Afghan security forces killed seven al Qaeda members in Helmand, including one senior leader, and captured five more in Nangarhar during recent operations. Al Qaeda continues to operate in Afghanistan alongside the Taliban, despite the Pentagon’s claim that the two terror groups do not maintain a strategic relationship.
Afghan Special Forces said that its troops killed Abdul Rahim Al-Mesri and six fighters during a raid in Garmsir district in Helmand province on Aug. 7. Additionally, two fighters from from Pakistan were captured. Al-Mesri and his followers were running a bomb making factory in Garmsir when Afghan Special Forces launched their attack.
Al-Mesri (or al Masri) was described as a “senior Al-Qaeda network leader,” Khaama Press reported. His nom de guerre, al Masri, indicates he is Egyptian, however his nationality has not been confirmed.
Nangarhar’s provincial government announced on Aug. 4 that an al Qaeda member known as Rahmatullah and “his four comrades” were captured in Jalalabad, according to Khaama Press. The five al Qaeda operatives were detained during a raid by the National Directorate of Security, Afghanistan’s intelligence service.
The removal of 12 al Qaeda operatives from the battlefield in the span of less than one week is a clear indication that the US military and intelligence services continues to underestimate al Qaeda’s ties to the Taliban and its strength in Afghanistan.
In the Pentagon’s most recent biannual report, Enhancing Security and Stability in Afghanistan, it claimed that al Qaeda’s “core members are focused on their own survival” and “there is no evidence of strategic ties” between al Qaeda and the Taliban. However that assessment, like previous assessments of al Qaeda’s strength and its ties to the Taliban, is demonstrably false.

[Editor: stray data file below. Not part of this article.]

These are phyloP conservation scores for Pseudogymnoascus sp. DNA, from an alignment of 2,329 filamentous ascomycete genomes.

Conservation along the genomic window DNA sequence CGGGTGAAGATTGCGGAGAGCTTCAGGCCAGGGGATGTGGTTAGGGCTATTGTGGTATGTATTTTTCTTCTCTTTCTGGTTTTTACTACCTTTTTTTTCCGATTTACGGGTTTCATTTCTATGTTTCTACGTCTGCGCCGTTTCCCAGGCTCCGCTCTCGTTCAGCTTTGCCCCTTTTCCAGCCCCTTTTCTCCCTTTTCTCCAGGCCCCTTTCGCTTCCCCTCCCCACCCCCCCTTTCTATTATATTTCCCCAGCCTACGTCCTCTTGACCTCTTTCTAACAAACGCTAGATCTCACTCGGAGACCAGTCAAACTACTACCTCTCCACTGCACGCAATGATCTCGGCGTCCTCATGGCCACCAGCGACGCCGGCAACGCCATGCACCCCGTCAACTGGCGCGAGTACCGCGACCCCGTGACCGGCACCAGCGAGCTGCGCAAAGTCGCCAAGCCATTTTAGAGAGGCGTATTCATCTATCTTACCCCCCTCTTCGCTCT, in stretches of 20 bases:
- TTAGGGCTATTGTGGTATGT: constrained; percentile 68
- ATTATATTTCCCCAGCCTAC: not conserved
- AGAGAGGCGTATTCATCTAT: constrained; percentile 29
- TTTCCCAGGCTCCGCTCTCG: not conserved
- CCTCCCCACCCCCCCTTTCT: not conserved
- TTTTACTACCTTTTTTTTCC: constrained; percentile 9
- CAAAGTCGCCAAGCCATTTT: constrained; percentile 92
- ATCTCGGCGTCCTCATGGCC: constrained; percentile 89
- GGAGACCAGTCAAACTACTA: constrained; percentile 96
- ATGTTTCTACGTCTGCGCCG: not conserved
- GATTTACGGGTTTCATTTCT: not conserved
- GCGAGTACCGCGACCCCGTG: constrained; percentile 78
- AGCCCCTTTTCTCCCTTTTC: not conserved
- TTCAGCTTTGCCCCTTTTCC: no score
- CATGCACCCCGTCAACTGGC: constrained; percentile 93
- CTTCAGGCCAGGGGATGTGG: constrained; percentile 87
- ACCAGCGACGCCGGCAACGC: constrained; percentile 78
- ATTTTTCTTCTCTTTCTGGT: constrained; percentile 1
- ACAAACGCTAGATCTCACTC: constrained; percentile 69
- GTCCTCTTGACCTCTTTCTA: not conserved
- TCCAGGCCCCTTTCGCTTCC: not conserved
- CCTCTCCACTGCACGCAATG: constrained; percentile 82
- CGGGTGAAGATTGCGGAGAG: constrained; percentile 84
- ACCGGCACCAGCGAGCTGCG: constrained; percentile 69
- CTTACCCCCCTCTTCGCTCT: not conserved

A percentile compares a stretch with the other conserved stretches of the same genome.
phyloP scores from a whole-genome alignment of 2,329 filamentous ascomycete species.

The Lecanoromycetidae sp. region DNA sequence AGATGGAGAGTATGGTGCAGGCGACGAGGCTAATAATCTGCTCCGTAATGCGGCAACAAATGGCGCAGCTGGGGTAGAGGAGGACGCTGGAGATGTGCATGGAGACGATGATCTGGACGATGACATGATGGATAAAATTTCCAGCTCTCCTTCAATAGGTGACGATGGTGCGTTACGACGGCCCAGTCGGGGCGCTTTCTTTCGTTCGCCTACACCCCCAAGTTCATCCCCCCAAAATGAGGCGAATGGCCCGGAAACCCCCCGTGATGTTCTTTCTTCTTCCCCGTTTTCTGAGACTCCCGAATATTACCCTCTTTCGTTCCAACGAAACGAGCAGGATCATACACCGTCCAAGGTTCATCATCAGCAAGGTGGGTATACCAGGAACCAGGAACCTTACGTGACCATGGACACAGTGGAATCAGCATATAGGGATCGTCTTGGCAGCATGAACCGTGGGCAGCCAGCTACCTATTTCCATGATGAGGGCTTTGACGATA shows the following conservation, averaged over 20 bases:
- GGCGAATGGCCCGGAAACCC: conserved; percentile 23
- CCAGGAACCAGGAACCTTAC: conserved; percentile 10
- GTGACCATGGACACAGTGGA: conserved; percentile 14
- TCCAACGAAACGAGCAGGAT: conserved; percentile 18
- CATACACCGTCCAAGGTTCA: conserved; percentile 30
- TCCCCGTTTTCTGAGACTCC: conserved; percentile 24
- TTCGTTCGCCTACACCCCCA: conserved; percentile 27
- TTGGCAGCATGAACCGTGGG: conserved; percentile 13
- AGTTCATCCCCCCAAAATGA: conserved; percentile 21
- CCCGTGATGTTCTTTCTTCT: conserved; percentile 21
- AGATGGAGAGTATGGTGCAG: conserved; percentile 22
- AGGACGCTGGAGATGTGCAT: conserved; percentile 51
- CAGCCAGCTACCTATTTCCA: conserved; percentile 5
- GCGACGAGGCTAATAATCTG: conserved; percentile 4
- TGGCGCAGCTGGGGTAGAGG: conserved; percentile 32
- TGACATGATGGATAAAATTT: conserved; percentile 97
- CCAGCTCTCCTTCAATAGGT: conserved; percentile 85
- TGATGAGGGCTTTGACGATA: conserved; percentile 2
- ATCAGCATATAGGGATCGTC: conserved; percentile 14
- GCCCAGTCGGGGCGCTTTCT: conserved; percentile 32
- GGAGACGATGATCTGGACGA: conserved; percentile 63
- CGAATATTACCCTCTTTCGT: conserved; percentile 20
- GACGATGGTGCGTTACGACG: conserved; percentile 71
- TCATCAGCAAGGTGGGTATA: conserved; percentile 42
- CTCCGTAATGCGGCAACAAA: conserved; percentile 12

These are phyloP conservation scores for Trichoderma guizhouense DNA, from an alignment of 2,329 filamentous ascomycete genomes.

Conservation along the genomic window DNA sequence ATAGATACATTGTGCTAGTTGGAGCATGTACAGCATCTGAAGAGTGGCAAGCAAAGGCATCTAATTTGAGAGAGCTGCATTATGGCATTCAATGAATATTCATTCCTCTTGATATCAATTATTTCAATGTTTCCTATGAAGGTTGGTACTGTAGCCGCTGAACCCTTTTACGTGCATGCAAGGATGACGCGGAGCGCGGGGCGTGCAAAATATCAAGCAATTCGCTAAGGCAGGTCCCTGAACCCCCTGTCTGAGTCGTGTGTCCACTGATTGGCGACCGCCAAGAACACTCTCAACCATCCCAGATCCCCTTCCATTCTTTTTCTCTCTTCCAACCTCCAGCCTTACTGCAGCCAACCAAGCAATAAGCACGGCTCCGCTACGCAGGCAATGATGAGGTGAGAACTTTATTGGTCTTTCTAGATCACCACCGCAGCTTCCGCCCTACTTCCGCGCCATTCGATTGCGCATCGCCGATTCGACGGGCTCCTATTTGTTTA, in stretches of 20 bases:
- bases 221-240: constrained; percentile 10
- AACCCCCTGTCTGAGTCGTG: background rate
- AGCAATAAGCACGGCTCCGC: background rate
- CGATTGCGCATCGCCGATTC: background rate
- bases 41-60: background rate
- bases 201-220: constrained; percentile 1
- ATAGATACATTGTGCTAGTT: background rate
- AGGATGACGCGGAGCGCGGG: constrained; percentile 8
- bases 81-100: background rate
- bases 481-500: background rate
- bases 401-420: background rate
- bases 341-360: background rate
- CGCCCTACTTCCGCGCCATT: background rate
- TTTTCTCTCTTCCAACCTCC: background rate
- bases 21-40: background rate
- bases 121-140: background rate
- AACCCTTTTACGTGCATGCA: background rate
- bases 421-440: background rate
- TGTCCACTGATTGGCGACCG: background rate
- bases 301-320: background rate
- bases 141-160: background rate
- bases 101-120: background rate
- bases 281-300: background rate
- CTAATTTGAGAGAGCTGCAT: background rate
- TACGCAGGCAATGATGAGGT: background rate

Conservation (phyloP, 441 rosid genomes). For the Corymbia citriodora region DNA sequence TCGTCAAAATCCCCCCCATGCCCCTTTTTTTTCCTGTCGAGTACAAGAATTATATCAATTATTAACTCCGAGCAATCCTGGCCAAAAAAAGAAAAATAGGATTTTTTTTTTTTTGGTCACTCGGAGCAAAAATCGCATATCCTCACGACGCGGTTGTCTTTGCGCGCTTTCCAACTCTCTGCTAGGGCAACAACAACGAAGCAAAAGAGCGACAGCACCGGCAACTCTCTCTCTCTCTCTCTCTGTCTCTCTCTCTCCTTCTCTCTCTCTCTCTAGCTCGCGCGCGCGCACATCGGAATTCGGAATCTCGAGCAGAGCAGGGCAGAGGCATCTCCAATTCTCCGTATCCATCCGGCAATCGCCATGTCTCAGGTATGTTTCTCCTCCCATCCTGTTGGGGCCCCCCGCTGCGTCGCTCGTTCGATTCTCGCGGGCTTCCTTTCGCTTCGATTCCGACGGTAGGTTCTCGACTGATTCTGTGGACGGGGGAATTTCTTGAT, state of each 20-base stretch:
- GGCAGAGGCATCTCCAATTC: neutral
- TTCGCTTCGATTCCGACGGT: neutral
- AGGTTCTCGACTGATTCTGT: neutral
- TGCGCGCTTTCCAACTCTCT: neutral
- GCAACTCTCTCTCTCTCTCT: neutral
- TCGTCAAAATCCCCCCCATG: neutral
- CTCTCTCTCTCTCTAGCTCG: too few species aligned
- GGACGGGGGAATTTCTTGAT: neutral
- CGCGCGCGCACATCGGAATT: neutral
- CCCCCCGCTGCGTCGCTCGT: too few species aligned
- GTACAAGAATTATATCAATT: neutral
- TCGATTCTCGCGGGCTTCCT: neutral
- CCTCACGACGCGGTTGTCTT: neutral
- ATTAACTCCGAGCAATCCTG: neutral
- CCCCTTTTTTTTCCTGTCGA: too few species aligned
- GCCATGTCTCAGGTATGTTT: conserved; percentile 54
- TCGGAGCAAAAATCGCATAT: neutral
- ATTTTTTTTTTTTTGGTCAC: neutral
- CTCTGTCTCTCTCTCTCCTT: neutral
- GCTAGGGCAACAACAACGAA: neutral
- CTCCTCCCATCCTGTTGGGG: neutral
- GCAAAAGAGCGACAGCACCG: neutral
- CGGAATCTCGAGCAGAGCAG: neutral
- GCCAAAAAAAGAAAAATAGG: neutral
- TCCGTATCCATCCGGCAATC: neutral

The raids in Helmand and Nangarhar indicate that al Qaeda’s leaders are not focused on its survival. Al Mesri was focused on manufacturing IEDs to support the Taliban’s insurgency in Helmand. Rahmatullah and his cohort weren’t hiding in remote areas of Nangarhar where they could hide from Coalition and Afghan forces; they were operating in Police District 1 in Jalalabad, the provincial capital.
There is no evidence that the Taliban has distanced itself from al Qaeda. The Taliban refuses to denounce al Qaeda and expel its leaders and fighters from its ranks. The Taliban has remained firm on this issue, and the US no longer insists the Taliban denounce al Qaeda as a precondition to peace talks. The Taliban’s top leaders, including Sirajuddin Haqqani, one of its two deputy emirs, is openly allied with al Qaeda. And as recently as Dec. 2016, the Taliban prominently featured Osama bin Laden and other senior al Qaeda leaders in its propaganda.
For more information on the Taliban-al Qaeda ties and its strength in Afghanistan, see LWJ report, Analysis: Pentagon continues to underestimate al Qaeda, downplay ties to Taliban.
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